If your EPROM programmer has a serial interface you can connect it directly to the HP-85. I preferred to download the output of the program (in Intel format) to the PC first, here is prom1.txt that contains the 'hello world' program as an example.

Step 5 - Program EPROMs and load into HP-9915

The details of this step depend on your EPROM programmer. As the above programs generate one large data file if more than one EPROM is needed, the EPROM programmer has to be able to store the data in memory, then allow the start and end addresses to be blown to the EPROM to be edited.

Be sure to label the EPROMs!

If your programmer doesn't allow changing start addresses, I would recommend changing the Basic programs above to split the EPROM data into smaller files.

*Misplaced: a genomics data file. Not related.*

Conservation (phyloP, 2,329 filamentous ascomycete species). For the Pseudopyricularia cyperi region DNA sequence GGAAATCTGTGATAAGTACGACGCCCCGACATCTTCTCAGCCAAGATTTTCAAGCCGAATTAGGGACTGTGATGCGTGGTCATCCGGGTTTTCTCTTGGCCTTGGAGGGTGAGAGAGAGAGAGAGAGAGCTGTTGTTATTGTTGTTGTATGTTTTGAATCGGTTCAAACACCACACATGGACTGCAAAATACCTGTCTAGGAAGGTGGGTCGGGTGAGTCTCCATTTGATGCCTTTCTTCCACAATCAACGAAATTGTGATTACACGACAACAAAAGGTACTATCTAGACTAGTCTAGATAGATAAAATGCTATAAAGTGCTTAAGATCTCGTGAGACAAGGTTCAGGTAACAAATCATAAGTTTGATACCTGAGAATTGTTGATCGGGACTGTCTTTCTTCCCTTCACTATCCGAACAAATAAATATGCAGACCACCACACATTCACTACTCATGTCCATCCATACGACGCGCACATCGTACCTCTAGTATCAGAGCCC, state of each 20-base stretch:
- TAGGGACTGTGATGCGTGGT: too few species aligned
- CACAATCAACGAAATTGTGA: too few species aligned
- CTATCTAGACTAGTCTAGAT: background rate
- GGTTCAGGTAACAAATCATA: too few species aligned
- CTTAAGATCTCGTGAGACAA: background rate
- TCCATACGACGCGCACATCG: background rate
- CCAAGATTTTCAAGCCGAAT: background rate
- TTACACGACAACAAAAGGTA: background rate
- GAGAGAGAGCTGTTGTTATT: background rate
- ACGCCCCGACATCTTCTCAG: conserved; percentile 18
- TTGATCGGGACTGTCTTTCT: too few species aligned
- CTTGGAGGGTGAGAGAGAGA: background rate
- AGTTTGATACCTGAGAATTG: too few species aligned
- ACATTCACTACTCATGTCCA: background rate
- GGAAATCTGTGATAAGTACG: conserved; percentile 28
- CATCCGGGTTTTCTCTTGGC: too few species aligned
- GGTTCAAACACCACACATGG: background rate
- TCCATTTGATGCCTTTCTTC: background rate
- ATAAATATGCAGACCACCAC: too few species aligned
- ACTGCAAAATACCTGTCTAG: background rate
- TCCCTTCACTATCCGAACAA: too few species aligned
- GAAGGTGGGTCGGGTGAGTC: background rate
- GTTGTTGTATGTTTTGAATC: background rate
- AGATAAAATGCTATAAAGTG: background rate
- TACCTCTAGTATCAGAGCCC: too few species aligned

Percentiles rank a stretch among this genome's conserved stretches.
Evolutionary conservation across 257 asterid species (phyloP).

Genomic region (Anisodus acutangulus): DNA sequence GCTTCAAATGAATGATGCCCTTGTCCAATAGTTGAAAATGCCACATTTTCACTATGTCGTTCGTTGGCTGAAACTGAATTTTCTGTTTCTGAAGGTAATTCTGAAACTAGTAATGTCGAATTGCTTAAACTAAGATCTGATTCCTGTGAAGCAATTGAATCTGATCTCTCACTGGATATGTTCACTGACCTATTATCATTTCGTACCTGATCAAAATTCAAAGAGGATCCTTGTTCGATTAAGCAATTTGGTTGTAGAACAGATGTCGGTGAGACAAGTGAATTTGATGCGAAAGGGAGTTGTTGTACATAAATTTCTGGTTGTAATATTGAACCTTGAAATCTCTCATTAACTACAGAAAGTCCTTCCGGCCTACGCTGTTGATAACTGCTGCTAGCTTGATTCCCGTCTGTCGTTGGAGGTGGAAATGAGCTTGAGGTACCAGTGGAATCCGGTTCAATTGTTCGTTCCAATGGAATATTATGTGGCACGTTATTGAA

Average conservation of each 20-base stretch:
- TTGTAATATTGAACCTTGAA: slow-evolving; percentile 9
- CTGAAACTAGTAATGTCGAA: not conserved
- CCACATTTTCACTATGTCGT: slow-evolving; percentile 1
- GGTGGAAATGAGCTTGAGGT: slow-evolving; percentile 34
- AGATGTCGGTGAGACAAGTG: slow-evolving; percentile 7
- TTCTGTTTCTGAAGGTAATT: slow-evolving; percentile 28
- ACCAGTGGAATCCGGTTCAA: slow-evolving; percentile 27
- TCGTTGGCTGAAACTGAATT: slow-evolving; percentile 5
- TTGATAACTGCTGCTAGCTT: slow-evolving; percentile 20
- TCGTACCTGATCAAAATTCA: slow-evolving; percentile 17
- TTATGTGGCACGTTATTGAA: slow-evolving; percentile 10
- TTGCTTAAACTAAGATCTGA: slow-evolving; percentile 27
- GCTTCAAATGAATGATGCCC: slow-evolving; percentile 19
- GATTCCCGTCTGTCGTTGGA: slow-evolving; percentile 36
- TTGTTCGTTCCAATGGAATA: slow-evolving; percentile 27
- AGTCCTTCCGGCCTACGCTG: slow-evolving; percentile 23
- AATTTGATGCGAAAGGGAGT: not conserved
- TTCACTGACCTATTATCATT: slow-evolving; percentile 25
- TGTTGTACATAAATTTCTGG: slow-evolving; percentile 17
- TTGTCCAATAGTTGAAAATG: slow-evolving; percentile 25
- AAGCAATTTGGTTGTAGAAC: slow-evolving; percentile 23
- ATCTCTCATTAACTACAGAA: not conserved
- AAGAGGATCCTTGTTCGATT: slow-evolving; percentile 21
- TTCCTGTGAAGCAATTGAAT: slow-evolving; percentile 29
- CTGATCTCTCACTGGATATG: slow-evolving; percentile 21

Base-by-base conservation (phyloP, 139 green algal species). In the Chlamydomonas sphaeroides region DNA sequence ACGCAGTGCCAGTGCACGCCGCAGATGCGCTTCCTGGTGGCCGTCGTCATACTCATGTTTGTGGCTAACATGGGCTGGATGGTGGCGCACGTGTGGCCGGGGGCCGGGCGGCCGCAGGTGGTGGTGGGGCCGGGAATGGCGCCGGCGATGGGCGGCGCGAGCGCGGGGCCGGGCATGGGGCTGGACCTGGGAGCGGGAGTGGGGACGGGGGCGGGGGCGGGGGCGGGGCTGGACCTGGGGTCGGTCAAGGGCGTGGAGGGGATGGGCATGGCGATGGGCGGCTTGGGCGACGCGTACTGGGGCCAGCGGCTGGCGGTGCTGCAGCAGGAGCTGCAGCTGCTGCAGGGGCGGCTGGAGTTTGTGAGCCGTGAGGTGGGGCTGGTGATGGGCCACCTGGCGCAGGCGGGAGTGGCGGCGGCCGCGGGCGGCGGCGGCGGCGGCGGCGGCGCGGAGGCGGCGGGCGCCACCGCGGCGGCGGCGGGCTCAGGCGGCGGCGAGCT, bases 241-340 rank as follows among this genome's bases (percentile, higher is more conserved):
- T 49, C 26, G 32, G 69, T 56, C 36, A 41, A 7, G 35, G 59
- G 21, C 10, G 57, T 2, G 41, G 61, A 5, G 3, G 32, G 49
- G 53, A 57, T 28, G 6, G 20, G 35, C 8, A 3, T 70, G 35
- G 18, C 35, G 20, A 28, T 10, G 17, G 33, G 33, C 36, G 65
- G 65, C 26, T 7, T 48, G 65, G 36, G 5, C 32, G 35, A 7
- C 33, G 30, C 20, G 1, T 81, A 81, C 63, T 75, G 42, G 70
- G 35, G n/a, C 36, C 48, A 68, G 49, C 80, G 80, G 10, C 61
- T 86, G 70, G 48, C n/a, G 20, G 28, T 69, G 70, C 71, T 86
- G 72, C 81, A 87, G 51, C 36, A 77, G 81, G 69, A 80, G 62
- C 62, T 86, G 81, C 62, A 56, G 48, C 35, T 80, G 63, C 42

Step 6 - Load EPROMs & enjoy!

Final step is to plug the EPROMs into the 9915 PROM board. This and the jumper settings are described in the 'HP 9915 Option ROM and PROM Board installation' note.

Turn on the 9915, and it will try and load and run a file called Autost from EPROM. To load a different program, the command is:


as described in pages 4-5 to 4-9 of the HP 9915 System Development Manual.

Note it is not possible to CAT the files stored in EPROM, or to LIST the contents after the program has run.



This page was last revised on: 08/02/06